People have been making leather from fish skin for centuries. Others have used fish scales to decorate boxes and make jewelry. Learn how artists have creatively reused these materials historically and to make art today.
You can listen to this podcast episode on how people creatively reuse fish parts in this YouTube video. It originally aired in December 2020:
The photo at the top of this blog is a gyotaku or fish print made by William Twibell in 1987. It is a rosebud rockfish. This was a gift from my colleague when I worked at the American Oceans Campaign in 1999. Learn more about gyotaku artist Naoki Hayashi in this video by Great Big Story:
In this episode I talk about how I am an assistant Scoutmaster and have been working with Scouts on their Fish and Wildlife Management merit badge. One of the requirements for that badge is to calculate the age of a fish from its scale. Fish scales have rings on them like tree rings that get denser in the winter.
How to Calculate a Fish’s Age from Its Scale
Fish Scale Jewelry
Sailor’s Valentines – Boxes decorated with sea shells and fish scales
Reel AK Jewelry – earrings by an Alaska fishermen and artist
Fish skin as food – In Hong Kong, fried fish skin with salted egg yolk is sold as a packaged snack. In China, there is a fish skin salad. In Taiwan and Japan, you can eat pickled fish skin.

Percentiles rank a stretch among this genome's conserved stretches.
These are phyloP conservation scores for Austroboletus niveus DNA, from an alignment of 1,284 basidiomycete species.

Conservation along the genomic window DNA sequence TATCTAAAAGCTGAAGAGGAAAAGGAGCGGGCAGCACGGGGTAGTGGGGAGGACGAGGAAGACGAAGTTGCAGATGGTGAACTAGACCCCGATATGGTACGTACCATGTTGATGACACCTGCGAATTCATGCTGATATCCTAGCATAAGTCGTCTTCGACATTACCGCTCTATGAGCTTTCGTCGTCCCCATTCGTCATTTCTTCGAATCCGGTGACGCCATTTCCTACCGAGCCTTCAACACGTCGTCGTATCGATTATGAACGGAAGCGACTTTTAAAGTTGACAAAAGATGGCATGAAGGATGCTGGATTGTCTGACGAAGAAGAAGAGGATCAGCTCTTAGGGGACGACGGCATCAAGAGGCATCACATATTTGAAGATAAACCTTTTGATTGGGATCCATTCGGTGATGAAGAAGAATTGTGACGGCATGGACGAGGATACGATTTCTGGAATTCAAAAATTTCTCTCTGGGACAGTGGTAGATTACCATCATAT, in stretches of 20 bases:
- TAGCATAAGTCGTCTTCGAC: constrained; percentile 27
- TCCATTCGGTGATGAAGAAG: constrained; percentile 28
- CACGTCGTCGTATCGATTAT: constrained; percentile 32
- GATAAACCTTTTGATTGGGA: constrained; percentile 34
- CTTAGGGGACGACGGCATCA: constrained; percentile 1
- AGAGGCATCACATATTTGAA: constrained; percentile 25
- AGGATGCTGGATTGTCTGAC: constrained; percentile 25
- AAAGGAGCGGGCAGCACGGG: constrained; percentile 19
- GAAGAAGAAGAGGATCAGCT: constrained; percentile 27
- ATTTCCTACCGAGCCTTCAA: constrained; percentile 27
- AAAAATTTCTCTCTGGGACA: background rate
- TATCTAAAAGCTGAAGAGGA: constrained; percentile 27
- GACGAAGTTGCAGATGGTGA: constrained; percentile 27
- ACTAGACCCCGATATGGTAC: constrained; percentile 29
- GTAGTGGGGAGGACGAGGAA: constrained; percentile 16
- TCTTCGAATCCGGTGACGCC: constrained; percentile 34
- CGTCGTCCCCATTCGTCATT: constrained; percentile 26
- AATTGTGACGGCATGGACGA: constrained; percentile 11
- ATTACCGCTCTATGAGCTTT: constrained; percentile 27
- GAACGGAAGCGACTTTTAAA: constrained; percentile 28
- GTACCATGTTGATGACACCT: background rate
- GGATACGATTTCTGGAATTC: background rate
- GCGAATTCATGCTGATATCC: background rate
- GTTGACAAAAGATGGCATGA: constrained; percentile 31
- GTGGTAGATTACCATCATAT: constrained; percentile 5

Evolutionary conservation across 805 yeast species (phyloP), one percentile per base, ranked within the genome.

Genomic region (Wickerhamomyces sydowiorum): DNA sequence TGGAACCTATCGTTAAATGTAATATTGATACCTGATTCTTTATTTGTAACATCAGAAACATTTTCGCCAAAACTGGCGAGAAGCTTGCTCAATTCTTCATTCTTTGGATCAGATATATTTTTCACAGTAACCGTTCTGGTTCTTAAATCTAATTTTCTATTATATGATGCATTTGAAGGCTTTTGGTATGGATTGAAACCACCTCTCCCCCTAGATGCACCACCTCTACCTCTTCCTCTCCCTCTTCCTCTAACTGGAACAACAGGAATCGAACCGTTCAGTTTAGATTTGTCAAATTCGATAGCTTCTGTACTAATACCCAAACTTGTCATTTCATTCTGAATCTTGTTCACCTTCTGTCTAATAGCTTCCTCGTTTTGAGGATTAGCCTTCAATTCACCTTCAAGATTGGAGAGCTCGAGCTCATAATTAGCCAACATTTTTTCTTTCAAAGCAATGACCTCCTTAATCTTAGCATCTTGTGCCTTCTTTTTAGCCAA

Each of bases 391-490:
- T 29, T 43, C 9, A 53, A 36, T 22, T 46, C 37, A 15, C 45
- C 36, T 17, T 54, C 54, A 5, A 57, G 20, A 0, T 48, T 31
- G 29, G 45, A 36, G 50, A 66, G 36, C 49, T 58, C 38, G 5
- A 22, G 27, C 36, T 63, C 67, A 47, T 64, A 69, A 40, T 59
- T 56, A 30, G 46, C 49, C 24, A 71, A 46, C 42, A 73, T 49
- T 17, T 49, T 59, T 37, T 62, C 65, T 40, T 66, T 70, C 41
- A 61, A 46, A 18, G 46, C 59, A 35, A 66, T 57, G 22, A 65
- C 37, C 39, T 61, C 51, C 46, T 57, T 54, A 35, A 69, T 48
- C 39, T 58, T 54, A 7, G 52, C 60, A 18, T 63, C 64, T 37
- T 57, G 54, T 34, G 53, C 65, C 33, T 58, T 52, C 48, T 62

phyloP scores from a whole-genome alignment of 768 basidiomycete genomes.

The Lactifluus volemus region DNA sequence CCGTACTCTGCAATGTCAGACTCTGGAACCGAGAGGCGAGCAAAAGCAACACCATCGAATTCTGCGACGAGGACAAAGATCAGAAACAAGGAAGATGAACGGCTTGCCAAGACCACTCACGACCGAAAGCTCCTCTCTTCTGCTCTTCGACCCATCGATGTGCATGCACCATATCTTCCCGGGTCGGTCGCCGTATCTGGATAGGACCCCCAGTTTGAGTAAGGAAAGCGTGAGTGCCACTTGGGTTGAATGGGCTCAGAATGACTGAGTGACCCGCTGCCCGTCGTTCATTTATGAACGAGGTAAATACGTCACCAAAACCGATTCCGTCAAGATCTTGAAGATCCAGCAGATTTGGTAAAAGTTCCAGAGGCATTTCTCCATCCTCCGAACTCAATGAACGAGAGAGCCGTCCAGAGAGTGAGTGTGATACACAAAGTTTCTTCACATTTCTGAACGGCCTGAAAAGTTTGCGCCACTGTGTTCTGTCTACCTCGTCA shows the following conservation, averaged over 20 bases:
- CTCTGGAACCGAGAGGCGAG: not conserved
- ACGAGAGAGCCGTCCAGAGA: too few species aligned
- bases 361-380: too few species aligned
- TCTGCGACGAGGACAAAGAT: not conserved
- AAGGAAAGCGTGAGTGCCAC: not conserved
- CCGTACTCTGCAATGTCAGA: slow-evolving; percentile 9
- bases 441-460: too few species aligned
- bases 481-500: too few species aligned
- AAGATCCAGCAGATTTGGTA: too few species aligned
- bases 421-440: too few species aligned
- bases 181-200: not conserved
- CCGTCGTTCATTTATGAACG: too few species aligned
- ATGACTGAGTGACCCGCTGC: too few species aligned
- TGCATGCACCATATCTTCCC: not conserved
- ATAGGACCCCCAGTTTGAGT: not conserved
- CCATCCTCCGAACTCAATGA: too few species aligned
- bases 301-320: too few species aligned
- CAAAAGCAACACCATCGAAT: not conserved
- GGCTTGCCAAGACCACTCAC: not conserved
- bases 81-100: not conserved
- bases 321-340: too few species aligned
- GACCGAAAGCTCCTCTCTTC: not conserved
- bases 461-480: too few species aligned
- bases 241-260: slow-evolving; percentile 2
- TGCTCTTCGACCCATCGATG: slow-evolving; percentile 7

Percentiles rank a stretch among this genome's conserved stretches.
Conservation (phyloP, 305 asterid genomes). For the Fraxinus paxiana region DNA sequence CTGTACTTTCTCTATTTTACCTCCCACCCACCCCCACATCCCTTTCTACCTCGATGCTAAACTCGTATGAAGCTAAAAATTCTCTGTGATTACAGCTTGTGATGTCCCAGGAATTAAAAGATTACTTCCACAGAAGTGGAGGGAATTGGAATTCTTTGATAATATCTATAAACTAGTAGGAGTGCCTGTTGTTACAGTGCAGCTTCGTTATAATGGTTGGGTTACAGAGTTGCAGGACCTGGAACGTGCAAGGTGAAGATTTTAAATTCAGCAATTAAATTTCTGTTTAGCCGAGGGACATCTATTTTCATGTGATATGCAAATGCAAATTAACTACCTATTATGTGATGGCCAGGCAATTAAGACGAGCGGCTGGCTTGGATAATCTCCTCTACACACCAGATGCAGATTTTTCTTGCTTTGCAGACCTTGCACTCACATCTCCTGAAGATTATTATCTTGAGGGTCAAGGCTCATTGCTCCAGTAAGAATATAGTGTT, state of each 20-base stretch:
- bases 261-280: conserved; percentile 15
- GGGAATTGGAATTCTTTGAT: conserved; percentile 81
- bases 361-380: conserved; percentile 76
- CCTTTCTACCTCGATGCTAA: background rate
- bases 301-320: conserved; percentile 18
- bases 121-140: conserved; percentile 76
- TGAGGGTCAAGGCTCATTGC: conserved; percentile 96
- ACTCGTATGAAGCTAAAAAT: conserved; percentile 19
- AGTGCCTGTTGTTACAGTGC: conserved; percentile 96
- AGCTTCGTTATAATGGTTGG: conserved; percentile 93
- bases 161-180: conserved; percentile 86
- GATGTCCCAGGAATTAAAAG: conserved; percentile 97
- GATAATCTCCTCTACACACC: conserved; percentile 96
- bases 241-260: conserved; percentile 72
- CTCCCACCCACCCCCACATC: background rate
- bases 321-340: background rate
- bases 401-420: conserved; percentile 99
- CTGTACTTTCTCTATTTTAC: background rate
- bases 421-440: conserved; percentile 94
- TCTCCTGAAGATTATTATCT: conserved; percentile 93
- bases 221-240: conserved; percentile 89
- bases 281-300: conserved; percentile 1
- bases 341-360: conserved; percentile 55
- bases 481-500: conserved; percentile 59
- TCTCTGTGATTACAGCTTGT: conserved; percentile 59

Fish skin as leather
The Smithsonian hosted workshops on fish skin leather
Junk Kouture – At this trash fashion show, the winner of the prize for Most Unusual Material in 2018 was Fear Leighis na Mara Plaisteach or Plastic Marine Man, which included a vest made from fish skins.
High Tech Fish Waste Upcycling
In 2019, Lucy Hughes won the James Dyson award, which is a design award program for students. She invented a biodegradable plastic called MarineTex made from fish scales and skin. It can compost in a home composter in six weeks. It doesn’t require an industrial composter.
The Power Knot liquid food composter can digest fish waste in 24 hours. It’s a great way to reduce trash from fish processing plants or restaurants. Learn more in Zero Waste Countdown, episode 90, May 2020.
Kate Jenkins crochets all kinds of food. I love her seafood and how she gives them shiny fish scales made from sequins. In 2015, she crocheted an entire fish counter with every kind of seafood, all glittering with tiny sequin fish scales.